UCCS was named a Green Ribbon School by the U.S. Department of Education April 22 in recognition of the university’s efforts to reduce environmental impact and utility costs, improve health and wellness and ensure effective sustainability education.
UCCS was one of only 11 postsecondary institutions, 15 districts and 47 schools from across the nation honored.
“I am deeply appreciative of the recognition of the work by faculty, staff and students at UCCS,” Chancellor Pam Shockley-Zalabak said. “We are privileged to live and work in such a beautiful community and state. It’s important that we work now to preserve the future. ”
Linda Kogan, director, Office of Sustainability said: “The application narrative for UCCS started with a UCCS student, Brandon Bishop, and gathered input from numerous departments on campus including Recreation, Health and Wellness, STEM education, Environmental Health and Safety, the Compass Curriculum, Nutrition, student groups, and more. It’s comprehensiveness is a great testament to how many people are involved in sustainability whether they know it or not.”
U.S. Secretary of Education John B. King Jr. and Managing Director of the White House Council on Environmental Quality Christy Goldfuss announced the 2016 U.S. Department of Education Green Ribbon Schools, District Sustainability Awardees, and Postsecondary Sustainability Awardees on the Department’s YouTube channel.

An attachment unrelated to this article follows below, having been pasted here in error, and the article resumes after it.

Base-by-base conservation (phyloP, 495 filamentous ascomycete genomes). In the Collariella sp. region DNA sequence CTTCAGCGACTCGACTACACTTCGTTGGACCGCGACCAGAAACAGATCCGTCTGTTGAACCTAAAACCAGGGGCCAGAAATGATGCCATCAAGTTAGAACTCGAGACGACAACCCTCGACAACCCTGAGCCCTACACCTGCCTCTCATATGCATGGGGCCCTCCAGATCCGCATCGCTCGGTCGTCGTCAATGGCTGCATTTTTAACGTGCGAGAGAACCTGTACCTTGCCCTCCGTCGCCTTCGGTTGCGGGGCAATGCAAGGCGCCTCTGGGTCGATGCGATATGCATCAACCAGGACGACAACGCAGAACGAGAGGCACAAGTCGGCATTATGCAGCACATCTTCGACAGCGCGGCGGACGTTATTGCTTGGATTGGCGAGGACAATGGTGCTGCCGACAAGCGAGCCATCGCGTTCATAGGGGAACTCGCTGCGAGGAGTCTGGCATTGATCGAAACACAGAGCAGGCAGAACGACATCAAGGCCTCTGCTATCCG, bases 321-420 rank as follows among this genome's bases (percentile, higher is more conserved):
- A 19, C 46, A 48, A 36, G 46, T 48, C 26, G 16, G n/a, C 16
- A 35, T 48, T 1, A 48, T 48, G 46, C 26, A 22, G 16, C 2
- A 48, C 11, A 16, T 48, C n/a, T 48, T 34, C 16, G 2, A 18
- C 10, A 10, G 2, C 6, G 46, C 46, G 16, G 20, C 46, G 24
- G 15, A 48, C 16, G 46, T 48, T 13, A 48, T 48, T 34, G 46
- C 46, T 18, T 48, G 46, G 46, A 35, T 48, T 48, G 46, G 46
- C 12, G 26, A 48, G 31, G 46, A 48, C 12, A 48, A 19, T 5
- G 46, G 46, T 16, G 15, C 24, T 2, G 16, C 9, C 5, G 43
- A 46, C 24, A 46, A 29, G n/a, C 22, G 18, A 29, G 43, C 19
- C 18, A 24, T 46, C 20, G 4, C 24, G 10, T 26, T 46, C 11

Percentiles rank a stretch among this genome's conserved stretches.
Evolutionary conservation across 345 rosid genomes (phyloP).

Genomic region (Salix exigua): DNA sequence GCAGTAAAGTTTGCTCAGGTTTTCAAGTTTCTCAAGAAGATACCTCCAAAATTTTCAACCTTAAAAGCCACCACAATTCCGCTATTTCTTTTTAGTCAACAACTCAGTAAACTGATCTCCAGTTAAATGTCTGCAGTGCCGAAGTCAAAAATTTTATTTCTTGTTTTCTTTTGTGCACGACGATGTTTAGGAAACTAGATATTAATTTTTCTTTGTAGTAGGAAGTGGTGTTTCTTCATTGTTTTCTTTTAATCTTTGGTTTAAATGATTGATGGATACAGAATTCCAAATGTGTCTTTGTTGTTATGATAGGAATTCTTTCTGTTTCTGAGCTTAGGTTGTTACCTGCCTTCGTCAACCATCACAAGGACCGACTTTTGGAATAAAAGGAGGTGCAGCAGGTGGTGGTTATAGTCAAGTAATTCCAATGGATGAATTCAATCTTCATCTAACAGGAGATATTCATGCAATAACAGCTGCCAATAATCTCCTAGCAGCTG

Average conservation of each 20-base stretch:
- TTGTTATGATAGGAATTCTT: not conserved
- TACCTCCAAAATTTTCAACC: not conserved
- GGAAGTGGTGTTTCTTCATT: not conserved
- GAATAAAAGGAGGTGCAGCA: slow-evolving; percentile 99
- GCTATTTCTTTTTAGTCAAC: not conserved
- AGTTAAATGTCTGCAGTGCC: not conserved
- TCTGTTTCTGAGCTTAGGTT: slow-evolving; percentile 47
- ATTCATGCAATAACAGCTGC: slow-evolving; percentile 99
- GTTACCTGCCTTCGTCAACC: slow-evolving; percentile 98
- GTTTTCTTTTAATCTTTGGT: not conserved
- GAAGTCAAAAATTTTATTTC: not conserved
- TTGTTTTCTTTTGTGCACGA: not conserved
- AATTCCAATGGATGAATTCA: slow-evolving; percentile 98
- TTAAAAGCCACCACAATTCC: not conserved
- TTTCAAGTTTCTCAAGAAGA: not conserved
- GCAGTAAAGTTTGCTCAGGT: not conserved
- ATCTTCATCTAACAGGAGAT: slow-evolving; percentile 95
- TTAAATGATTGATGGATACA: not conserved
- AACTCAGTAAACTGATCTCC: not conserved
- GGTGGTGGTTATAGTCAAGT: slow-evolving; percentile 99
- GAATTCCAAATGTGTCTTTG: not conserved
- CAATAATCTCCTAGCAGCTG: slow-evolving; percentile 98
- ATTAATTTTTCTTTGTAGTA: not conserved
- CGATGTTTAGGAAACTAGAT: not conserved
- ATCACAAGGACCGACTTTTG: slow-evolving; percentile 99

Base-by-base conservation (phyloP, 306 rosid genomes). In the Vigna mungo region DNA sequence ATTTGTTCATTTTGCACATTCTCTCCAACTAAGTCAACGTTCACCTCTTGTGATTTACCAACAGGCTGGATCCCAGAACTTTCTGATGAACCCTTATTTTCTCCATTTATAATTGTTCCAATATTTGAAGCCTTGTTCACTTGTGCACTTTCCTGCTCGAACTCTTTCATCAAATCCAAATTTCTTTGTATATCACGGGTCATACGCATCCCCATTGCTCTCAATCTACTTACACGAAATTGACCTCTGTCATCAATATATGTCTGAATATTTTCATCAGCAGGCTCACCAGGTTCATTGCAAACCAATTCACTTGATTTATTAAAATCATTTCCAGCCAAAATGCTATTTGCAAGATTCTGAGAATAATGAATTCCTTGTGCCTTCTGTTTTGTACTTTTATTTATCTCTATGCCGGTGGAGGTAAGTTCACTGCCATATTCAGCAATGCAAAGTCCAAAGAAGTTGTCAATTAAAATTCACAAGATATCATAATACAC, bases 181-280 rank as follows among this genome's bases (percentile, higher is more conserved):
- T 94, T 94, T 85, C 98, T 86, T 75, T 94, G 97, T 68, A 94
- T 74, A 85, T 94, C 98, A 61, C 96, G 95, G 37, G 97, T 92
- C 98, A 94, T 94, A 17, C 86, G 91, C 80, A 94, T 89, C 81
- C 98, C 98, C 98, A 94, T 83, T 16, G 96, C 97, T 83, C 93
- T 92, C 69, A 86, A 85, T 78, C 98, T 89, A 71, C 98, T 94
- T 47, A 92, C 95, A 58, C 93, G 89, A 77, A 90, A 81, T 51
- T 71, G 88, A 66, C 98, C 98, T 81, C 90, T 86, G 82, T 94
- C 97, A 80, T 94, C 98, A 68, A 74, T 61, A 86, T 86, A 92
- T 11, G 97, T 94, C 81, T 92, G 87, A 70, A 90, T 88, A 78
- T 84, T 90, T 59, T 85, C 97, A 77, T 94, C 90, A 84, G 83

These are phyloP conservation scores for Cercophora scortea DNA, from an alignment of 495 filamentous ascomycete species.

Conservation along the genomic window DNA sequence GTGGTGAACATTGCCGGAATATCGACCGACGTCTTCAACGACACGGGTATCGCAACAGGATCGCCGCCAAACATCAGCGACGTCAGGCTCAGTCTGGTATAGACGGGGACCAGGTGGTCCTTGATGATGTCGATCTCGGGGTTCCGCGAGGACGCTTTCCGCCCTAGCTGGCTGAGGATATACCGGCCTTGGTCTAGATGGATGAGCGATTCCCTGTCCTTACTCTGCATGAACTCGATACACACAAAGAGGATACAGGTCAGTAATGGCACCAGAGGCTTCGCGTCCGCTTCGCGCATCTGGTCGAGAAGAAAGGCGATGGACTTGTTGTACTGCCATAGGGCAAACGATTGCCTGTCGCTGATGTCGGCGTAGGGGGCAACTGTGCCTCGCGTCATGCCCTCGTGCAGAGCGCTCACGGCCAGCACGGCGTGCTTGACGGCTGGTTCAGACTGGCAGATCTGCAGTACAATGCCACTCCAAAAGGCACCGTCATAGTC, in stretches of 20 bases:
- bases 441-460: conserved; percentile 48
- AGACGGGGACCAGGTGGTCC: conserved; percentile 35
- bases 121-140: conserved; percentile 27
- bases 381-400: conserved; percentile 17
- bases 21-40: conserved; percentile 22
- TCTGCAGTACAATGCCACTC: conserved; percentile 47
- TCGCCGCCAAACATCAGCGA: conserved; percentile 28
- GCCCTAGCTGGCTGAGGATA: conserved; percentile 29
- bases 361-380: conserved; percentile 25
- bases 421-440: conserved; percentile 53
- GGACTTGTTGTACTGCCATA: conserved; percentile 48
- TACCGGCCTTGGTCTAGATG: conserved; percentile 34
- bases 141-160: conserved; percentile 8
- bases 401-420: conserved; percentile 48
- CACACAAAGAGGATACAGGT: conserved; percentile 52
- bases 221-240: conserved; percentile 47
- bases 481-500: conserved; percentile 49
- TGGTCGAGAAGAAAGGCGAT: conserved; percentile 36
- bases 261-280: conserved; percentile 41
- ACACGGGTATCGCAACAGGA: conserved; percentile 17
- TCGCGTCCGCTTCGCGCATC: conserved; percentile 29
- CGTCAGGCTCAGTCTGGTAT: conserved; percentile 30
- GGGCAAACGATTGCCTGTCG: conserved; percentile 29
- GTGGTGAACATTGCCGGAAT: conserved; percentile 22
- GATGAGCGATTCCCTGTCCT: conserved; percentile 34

“I congratulate these schools, districts and postsecondary institutions for their commitment to sustainable facilities, health, and classroom practices,” King said. “The healthiest, most inspiring school facilities can and should be another tool to level the playing field, particularly for underserved students. These honorees are 21st century learning environments that encourage every student and teacher to perform at his or her best.”
The honorees were named from a pool of candidates nominated by 25 states, Washington, D.C., and the Department of Defense Education Activity. The honorees include 41 public schools and six private schools. The schools serve various grade levels, including 27 elementary, 18 middle, and 14 high schools, with several schools having various K-12 configurations. Fifty-one percent of the 2016 honorees serve a disadvantaged student body. The postsecondary honorees include two community colleges.
A list of all selected schools, districts, colleges, and universities, as well as their nomination packages, can be found here.